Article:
U.S. soybean farmers feeding the world
As the holiday season comes upon us, we are reminded of those less fortunate than ourselves. According to the Food and Agriculture Organization of the United Nations, more than 1 billion people go hungry every day, and with the United Nations predicting the population to top 9 billion by 2050 this number will surely increase. The UN also claims the growing global population means that agricultural production may need to increase by 70 percent using the same amount of land and water.
The United Soybean Board and soybean checkoff provides U.S. soybean farmers with tools and support to help them in their desire to help feed this growing population. An impressive 82 percent of U.S. soybean farmers polled in a recent soybean checkoff-funded survey said they felt a responsibility to feed the global population.
"It's encouraging, but not surprising, to see the number of U.S. soybean farmers who know it is part of their mission to feed the world," says Chuck Myers, a soybean farmer from Lyons, Neb., and past USB chairman. "The soybean checkoff will do its part to provide tools to help U.S. soybean farmers with this."
One example of this support that USB provides to the increase food production is through production research. In 2009, soybean checkoff-funded research helped to map the soybean genome. This milestone will help researchers expedite the development and release of new soybean varieties. USB also established standards in seed varieties that claim soybean cyst nematode resistance to ensure U.S. soybean farmers receive the best tools to protect their yields from this pest. In addition, soybean checkoff funds assisted in the development of drought-tolerant soybeans. This new line of soybeans will allow farmers to produce food with less water. All of these achievements could lead to increased soybean production to aid in feeding the global population.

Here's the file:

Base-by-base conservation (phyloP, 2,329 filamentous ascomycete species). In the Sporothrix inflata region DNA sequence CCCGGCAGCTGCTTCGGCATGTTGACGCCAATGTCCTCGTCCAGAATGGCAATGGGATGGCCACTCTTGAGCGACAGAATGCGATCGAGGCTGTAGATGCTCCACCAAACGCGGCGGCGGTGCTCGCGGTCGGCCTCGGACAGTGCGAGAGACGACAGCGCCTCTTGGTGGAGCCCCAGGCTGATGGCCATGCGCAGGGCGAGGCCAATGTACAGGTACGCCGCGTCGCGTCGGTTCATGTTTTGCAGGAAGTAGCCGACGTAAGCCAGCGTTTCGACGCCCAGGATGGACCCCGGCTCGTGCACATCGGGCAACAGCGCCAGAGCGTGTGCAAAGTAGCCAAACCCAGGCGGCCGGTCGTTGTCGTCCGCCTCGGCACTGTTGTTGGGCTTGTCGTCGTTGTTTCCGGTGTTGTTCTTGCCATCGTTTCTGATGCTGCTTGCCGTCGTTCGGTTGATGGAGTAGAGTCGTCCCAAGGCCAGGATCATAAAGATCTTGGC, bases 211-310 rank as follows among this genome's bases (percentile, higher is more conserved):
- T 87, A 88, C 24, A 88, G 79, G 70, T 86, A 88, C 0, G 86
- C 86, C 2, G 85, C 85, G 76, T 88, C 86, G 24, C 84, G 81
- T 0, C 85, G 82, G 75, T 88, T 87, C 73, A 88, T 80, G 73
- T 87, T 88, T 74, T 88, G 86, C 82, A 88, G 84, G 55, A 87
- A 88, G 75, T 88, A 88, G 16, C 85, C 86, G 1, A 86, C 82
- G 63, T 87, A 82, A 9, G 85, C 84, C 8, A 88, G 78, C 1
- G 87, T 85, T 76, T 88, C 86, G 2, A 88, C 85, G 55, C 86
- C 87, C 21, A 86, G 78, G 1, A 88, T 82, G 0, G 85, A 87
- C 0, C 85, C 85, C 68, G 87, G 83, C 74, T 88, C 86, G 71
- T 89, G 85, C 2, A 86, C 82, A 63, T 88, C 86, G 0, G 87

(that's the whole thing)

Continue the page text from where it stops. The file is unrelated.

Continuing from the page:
"These advancements in research are important in increasing U.S. soybean production to meet global demand," adds Myers. "This coming challenge will present a great opportunity for U.S. soybean farmers."
The soybean checkoff's Biotechnology Initiative also plays a role in giving U.S. soybean farmers the tools they need to feed the growing population. This initiative works to improve market access for U.S. biotech soybeans and to educate about the importance biotech crops will have in feeding the world. Through partnerships with organizations such as the World Food Prize, USB continues to spread this message about the safety and potential of biotechnology.
"U.S. soybean farmers have an important responsibility in producing safe, reliable food supply for our growing population," says Myers. "The soybean checkoff will support these efforts through issues such as research, market access and creating demand and preference for U.S. soy."
USB is made up of 68 farmer-directors who oversee the investments of the soybean checkoff on behalf of all U.S. soybean farmers. Checkoff funds are invested in the areas of animal utilization, human utilization, industrial utilization, industry relations, market access and supply. As stipulated in the Soybean Promotion, Research and Consumer Information Act, USDA's Agricultural Marketing Service has oversight responsibilities for USB and the soybean checkoff.